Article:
Live Review: Jack Savoretti - The Sugar Club, Mon 2nd Sept
Review by Claire McConnell
The Sugar Club is packed to capacity as Jack Savoretti and band take to the stage, greeting the crowd quietly and respectfully before launching into Written in Scars, the title track to his new album. His last gig in Ireland was at the illustrious Ruby Sessions in Doyles which he admits was “a hugely intimidating experience” due to its well earned reputation.
Here in the surrounds of the former The Irish Film Theatre, the atmosphere very quickly turns from that of piqued anticipation to warm appreciation as Savoretti’s honeysuckle-soaked-in-whisky vocals soar through the room. His band is tight and lend skilfully to the performance, whilst always only giving the songs just what they need.
Backed by BMG Chrysalis, Written in Scars is his fourth studio release having been through the wars with various record companies in the past and almost quitting music for good. Tonight, his experience shows in his performance and he owns it. You get a sense that he has grown into his voice and musicality and delivers his set, a mixture of old and new material with charisma and confidence.
Having previously been described as making “music that you put onto cds to make girls fall in love with you”, the new material takes a very different shape to his previous works. With more of a focus on rhythm and a looser, more circular structure, he has almost perfected the art of writing pop songs. That is to say, that new songs such as Home, Back to Me and Other Side of Love are anthemic in their nature, much more accessible and could easily work as single releases, fitting into radio edit requirements with little rework.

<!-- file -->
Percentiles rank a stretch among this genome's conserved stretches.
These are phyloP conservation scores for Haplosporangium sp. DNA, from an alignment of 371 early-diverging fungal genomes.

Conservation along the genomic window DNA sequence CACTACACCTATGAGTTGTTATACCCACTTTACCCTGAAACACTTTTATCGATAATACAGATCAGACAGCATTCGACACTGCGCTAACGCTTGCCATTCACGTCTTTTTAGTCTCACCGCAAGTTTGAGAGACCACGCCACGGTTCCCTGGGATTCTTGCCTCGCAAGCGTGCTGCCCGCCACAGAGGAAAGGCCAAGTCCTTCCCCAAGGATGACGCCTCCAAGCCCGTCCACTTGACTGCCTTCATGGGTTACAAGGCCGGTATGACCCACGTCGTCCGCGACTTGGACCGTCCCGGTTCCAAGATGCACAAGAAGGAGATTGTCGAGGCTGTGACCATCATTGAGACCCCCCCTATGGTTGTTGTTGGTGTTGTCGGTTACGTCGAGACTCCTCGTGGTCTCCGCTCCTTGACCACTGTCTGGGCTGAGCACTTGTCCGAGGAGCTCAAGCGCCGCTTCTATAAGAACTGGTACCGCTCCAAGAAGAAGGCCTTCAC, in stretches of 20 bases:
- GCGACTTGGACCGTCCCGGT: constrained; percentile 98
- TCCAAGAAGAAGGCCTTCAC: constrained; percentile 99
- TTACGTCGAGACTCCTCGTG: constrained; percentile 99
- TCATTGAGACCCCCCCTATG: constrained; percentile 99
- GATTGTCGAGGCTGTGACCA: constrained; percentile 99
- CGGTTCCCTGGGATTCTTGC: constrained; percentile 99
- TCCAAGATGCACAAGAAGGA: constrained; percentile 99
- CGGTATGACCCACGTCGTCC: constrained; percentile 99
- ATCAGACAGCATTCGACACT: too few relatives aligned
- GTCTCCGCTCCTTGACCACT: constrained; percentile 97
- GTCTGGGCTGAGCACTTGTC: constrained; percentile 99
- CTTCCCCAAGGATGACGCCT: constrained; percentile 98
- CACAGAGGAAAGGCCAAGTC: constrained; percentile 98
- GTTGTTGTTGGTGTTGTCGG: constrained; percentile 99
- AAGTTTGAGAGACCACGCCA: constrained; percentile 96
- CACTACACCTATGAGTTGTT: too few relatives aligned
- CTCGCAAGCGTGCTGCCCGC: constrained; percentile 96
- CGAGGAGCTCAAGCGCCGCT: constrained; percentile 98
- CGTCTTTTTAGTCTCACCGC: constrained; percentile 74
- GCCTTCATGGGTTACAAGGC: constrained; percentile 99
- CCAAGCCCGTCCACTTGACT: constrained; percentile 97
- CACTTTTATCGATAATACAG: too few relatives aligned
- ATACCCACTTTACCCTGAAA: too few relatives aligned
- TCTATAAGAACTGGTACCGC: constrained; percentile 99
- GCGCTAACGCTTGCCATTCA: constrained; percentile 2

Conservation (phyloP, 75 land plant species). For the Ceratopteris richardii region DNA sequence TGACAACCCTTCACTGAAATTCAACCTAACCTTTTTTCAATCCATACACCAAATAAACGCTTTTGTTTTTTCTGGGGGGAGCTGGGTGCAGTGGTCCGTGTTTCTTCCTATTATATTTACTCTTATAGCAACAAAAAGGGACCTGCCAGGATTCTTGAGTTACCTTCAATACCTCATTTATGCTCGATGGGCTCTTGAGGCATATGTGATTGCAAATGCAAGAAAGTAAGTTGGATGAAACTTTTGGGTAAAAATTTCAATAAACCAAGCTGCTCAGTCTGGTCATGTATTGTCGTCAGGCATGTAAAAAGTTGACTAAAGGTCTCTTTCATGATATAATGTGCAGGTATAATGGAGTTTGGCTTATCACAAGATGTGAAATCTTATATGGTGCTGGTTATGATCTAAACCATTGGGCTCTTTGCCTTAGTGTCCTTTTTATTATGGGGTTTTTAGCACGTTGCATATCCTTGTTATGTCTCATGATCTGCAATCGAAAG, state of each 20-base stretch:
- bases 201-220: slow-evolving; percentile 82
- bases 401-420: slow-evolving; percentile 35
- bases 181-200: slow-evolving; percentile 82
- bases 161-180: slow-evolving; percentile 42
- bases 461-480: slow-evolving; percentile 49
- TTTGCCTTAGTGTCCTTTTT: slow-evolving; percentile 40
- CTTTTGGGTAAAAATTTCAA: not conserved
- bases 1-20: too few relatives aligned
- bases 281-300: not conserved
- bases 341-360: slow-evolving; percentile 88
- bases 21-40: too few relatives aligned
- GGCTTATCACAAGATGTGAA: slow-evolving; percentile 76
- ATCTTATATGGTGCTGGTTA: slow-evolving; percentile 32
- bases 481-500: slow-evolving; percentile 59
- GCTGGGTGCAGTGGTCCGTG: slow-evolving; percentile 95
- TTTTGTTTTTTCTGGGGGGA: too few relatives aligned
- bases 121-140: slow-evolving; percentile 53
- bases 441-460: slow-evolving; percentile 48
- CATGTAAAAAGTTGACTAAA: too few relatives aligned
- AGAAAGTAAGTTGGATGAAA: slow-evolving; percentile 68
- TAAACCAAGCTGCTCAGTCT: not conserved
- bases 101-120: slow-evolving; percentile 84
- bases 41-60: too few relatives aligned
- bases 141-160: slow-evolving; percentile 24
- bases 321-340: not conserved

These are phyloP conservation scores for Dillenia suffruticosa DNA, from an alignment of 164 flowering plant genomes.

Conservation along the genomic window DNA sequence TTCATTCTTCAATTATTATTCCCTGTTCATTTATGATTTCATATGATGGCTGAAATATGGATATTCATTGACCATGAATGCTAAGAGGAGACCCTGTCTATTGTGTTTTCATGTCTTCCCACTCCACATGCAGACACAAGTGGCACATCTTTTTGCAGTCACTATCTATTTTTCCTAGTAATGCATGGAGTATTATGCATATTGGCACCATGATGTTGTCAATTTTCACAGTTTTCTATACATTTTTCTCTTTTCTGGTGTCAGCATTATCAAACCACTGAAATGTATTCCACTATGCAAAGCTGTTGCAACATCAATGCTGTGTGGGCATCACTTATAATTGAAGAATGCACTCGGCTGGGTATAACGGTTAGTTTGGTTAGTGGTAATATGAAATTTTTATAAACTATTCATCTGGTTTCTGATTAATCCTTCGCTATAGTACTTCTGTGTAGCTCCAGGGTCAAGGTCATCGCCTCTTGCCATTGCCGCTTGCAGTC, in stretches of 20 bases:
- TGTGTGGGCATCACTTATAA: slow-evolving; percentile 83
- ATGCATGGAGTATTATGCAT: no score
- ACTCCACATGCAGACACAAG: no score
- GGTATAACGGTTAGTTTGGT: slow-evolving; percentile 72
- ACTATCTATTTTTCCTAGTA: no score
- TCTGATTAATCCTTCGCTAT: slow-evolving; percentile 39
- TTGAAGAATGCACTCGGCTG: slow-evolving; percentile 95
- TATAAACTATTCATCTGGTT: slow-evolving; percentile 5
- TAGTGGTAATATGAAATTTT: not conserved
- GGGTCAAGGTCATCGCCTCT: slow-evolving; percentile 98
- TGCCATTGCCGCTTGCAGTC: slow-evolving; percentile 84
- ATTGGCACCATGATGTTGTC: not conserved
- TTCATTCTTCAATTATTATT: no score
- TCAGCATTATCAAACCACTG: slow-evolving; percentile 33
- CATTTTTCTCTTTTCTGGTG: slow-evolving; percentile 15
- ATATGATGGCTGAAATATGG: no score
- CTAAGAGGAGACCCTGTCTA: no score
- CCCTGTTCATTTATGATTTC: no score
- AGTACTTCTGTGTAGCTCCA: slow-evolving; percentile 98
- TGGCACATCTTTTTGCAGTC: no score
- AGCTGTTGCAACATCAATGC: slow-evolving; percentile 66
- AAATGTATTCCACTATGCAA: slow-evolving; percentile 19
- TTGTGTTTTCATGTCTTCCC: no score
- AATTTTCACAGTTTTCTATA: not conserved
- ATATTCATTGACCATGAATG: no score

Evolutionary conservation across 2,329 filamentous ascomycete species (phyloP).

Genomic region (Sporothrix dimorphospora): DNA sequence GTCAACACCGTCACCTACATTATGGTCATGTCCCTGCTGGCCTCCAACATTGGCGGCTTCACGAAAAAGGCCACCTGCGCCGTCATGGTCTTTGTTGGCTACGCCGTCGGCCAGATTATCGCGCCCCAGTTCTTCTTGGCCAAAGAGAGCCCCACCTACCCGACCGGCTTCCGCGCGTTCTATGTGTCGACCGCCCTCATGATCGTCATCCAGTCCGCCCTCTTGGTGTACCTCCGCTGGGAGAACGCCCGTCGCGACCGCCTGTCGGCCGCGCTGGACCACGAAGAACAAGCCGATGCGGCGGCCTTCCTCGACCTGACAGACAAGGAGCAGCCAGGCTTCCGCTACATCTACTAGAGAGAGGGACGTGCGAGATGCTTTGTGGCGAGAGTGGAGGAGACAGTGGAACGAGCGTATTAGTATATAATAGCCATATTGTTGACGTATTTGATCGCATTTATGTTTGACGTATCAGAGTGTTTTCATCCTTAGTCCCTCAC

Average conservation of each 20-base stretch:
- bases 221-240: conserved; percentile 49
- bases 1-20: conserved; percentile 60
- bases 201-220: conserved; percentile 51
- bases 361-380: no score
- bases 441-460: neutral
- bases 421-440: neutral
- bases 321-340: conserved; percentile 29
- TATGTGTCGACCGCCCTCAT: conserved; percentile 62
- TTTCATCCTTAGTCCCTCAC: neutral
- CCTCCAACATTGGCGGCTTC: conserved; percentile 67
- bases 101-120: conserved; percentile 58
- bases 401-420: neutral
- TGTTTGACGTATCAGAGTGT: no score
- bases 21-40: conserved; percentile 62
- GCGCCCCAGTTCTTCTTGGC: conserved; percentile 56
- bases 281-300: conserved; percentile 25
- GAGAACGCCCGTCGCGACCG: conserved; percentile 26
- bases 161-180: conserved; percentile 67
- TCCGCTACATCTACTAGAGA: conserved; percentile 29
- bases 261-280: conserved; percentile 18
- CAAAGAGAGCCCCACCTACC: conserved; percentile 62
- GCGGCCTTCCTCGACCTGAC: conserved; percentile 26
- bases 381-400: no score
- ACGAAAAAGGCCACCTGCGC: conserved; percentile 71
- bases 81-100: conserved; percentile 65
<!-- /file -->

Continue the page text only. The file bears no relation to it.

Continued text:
Savoretti blends the up-tempo with some solo acoustic tracks. Once Upon a Street is a beautiful country –tinged folk song which he explains was inspired by his father who constantly played Ring of Fire by Johnny Cash to him when he was a child, before sliding into his own rendition of the track, much to the delight of the crowd. He has built up and maintains a strong rapport with his fans throughout the show tonight and in general via his online media presence and impressive PR train. He calls for pints of Guinness on stage realising that drinking Chianti in Dublin is “just ridiculous”. Various catcalls and swoons from the crowd throughout the set lend to the relaxed vibe of the night and cause quite a few outbursts of giggles, but who can blame them, the boy is beautiful and he is clearly adept at handling this kind of attention.
He opens the encore with a relatively unknown cover by Bob Dylan entitled Nobody ‘Cept You which he explains he discovered by chance when listening to a bootleg in Jackson Browne’s studio several years ago. The show closes with Come Shine a Light and the driving chorus has the crowd on their feet and clapping along as the band exit the stage and head straight to the merch table.
Perhaps it was the lack of industry backing that has held him from getting the attention he deserves until now or perhaps it simply happened for a reason, to allow him to cut his teeth and find his voice. One thing is for sure, the next show he plays here won’t just be packed with ardent Monday night gig-goers in a bizarrely snowy Dublin, Jack Savoretti’s star is very much in the ascension, you’ll see. I love to say I told you so.